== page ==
Traditional Scottish Songs
- My Auld Uncle Watty

Although the passage of time may have made "Auld Uncle Watty" larger than life, it certainly seems from this song by Archibald MacKay (1801-1883) that he was quite a character! The song is sung to the same rousing tune as "Bonnie Dundee."

As with all the songs in this section, there is a glossary of words with which you may be unfamiliar after the last verse.

   My Auld Uncle Watty

O! weel I ha'e mind o' my auld uncle Watty;
   When but a bit callan I stood by his knee,
Or clamb the big chair, whar at e'enin' he sat aye,
   He made us fu' blithe wi' his fun and his glee;
For O! he was knackie and couthie and crackie,
   Baith humour and lair in his noddle had he -
The youths o' the clachan he'd keep a' a-laughin'
   Wi' his queer observations and stories sae slee.

The last Hogmanay that we met in his cottie,
   To talk owre the past, and the nappy to pree,
Some auld-farrant sangs, that were touchin' and witty,
   He sung till the bairnies were dancin' wi glee.
And syne in the dance, like a youngster o' twenty,
   He lap and he flang wi' auld Nannie Macfee;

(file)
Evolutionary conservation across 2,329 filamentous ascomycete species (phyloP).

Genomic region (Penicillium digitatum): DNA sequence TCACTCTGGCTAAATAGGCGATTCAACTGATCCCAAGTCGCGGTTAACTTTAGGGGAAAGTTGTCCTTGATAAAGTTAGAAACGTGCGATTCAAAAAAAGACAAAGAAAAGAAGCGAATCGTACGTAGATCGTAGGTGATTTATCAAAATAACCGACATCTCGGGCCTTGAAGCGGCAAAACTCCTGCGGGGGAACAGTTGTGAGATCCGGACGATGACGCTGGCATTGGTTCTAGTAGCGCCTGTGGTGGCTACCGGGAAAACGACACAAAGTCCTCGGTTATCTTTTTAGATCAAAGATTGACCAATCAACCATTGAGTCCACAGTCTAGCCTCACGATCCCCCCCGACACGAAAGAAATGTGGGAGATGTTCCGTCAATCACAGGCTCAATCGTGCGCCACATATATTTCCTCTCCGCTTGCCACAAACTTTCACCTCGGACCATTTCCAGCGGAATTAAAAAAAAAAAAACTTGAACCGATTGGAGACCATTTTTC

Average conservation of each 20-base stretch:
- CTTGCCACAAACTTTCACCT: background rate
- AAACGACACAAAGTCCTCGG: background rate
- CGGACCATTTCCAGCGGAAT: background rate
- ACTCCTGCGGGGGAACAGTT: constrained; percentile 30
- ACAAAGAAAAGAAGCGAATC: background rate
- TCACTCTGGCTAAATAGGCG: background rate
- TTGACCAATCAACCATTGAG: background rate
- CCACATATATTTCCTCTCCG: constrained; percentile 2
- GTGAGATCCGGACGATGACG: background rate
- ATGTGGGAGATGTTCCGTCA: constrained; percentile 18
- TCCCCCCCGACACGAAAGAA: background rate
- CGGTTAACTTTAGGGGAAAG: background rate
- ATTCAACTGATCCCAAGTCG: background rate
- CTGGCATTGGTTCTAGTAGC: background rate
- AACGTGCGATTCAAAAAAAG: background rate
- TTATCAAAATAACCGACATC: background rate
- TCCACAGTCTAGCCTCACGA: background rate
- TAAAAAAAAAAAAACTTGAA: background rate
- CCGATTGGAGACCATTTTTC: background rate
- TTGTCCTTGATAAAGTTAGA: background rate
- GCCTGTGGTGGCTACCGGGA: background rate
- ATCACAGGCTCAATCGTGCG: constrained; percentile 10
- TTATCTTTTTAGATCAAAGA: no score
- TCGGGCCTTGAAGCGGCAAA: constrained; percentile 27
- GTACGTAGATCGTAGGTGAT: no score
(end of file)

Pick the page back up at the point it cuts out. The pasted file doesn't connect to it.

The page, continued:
In a' the blithe meeting nae ane was sae canty,
   Sae jokin' sae gabby, sae furthy and free.

And O! had ye seen him that e'ening when Rory
   Was kippled to Maggie o' Riccarton Mill;
Wi' joke and wi' story he kept up the glory
   Till morning's faint glimmer was seen on the hill.
O! he was a body, when warmed with the toddy,
   Whase wit to ilk bosom enchantment could gie;
For funnin' and daffin', and punnin' and laghin',
   Throughout the hale parish nae equal had he.

But worn out at last wi' life's cares and its labours,
   He bade an adieu to his frien's a' sae dear,
And sunk in death's sleep, sair bewailed by his neebours,
   Wha yet speak his praise, and his mem'ry revere.
Whar slumbers the dust o' my auld auntie Matty,
   We dug him a grave wi' the tear in our e'e
And there laid the banes o' my auld uncle Watty
   To moulder in peace by the big aiken tree.

Meaning of unusual words:
knackie and couthie and crackie=entertaining and affable and talkative
lair=learning, education
clachan=village ale-house
Hogmanay=New Year's Eve
nappy to pree=strong ale to taste
auld-farrant=old fashioned
canty=lively, cheerful
toddy=glass of whisky
ilk=each, every
daffin'=waste of time in foolish talk
aiken tree=oak tree

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